• Dry leafy greens with a clean cloth or paper towel.

Can I use vinegar, lemon juice, soap, or produce wash to clean leafy greens?

The FDA does not recommend washing vegetables and fruit with soap, detergent, or produce washes. Do not use bleach solution or other disinfectants to wash produce.

The FDA recommends using plain, running water. Kitchen vinegar and lemon juice may be used, but the CDC is not aware of evidence that they are any better than running water.

What should I look for in a weight-loss program?

To reach and stay at a healthy weight over the long term, you must focus on your overall health and lifestyle habits, not just on what you eat. Successful weight-loss programs should promote healthy behaviors that help you lose weight safely, that you can stick with every day, and that help you keep the weight off.

Safe and successful weight-loss programs should include

  • behavioral treatment, also called lifestyle counseling, that can teach you how to develop and stick with healthier eating and physical activity habits—for example, keeping food and activity records or journals
  • information about getting enough sleep, managing stress, and the benefits and drawbacks of weight-loss medicines
  • ongoing feedback, monitoring, and support throughout the program, either in person, by phone, online, or through a combination of these approaches
  • slow and steady weight-loss goals—usually 1 to 2 pounds per week (though weight loss may be faster at the start of a program)
  • a plan for keeping the weight off, including goal setting, self-checks such as keeping a food journal, and counseling support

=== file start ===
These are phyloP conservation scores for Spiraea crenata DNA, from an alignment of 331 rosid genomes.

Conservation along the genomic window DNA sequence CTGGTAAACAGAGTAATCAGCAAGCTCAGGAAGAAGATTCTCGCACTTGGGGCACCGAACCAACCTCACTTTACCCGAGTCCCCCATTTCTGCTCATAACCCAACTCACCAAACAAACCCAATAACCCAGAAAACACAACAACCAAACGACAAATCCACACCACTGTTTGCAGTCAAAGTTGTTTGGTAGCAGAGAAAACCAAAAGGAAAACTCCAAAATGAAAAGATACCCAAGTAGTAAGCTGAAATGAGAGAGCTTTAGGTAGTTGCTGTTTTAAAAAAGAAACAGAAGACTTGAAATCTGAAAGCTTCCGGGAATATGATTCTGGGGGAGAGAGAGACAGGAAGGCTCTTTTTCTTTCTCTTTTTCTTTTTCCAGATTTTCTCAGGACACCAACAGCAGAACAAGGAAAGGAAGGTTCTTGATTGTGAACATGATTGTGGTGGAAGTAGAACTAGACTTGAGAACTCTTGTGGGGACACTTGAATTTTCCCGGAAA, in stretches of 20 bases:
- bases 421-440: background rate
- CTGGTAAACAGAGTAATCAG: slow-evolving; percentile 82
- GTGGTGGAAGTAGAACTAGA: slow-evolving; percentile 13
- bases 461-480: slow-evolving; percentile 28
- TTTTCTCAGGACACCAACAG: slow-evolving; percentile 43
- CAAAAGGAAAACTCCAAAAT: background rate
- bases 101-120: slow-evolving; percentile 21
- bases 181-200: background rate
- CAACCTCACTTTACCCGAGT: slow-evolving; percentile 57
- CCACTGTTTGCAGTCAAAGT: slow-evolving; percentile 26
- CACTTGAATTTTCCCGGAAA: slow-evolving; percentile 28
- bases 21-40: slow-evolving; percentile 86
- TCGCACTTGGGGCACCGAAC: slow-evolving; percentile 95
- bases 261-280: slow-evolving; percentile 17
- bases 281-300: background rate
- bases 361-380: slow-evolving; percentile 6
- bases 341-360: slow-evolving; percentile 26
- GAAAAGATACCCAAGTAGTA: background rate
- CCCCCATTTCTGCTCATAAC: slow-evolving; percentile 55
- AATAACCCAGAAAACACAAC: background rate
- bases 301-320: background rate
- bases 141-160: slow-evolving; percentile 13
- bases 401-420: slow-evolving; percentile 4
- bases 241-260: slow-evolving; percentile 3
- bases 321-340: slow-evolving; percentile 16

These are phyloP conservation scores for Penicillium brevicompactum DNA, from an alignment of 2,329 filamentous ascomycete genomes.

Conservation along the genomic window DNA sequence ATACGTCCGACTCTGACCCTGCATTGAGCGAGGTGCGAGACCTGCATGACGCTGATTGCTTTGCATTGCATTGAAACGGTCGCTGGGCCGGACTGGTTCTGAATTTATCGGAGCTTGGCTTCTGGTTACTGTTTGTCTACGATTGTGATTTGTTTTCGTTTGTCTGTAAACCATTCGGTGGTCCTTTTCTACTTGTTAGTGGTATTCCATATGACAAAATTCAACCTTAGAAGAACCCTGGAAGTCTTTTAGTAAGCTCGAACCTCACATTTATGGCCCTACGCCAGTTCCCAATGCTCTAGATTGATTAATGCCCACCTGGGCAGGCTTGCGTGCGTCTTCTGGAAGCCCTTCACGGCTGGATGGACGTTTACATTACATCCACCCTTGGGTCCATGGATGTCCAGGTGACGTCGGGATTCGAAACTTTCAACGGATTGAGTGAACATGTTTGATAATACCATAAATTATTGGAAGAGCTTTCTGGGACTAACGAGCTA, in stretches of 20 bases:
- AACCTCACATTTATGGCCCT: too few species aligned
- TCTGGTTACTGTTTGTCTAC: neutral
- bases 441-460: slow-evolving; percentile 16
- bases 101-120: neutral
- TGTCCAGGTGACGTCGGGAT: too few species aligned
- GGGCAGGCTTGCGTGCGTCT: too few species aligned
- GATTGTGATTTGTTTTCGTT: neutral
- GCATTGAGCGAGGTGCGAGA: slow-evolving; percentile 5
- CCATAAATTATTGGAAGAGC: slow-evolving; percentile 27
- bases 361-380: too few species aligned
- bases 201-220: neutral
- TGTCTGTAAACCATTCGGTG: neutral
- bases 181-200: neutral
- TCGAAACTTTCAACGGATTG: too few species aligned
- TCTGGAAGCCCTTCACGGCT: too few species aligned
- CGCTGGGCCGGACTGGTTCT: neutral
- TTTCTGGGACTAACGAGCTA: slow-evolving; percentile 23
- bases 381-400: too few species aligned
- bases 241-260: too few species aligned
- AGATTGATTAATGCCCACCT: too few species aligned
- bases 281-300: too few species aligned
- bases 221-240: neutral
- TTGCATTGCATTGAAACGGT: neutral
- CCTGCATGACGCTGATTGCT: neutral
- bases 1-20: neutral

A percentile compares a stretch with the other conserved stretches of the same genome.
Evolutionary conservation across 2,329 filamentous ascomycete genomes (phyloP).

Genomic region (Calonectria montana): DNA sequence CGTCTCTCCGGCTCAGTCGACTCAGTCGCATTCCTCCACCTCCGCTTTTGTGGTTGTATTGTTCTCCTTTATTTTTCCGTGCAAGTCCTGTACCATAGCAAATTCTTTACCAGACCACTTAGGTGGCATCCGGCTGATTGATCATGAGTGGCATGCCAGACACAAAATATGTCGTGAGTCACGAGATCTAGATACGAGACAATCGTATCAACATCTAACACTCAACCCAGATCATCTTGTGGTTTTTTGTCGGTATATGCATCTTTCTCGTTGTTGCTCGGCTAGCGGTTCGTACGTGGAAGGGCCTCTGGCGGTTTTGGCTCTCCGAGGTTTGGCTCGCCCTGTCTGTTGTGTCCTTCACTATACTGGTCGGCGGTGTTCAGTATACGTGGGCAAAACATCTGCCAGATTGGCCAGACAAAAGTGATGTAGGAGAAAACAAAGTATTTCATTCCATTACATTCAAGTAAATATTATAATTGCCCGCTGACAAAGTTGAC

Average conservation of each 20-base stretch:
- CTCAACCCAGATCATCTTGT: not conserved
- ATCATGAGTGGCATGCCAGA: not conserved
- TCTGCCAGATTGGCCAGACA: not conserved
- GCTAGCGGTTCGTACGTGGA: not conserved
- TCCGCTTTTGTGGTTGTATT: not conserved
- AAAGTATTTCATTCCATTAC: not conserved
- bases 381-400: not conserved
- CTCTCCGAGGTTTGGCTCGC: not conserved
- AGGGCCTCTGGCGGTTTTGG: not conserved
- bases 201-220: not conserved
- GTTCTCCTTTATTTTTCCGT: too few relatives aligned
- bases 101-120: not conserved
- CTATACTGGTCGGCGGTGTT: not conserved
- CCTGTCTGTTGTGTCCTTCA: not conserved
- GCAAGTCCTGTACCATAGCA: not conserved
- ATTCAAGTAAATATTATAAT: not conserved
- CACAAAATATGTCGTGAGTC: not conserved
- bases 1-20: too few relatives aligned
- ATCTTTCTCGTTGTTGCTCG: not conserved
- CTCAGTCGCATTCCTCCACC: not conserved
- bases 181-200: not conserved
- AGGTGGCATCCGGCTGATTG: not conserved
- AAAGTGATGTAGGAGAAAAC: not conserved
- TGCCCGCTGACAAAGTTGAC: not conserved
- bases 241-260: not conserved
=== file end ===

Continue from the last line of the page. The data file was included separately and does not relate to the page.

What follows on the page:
Some commercial weight-loss programs have all of these components for a safe and successful weight-loss program. Check for these features in any program you are thinking about trying.

Although these diets may help some people lose a lot of weight quickly—for example, 15 pounds in a month—they may not help people keep the weight off long term. These diets also may have related health risks.

For people who are overweight or have obesity, experts recommend a beginning weight-loss goal of 5 to 10 percent of your starting weight within 6 months.  If you weigh 200 pounds, that would amount to a loss of 10 pounds, which is 5 percent of starting weight, to 20 pounds, which is 10 percent of starting weight, in 6 months.

Changing your lifestyle isn’t easy, but adopting healthy habits that you don’t give up after a few weeks or months may help you maintain your weight loss.

Good luck in your weight loss efforts!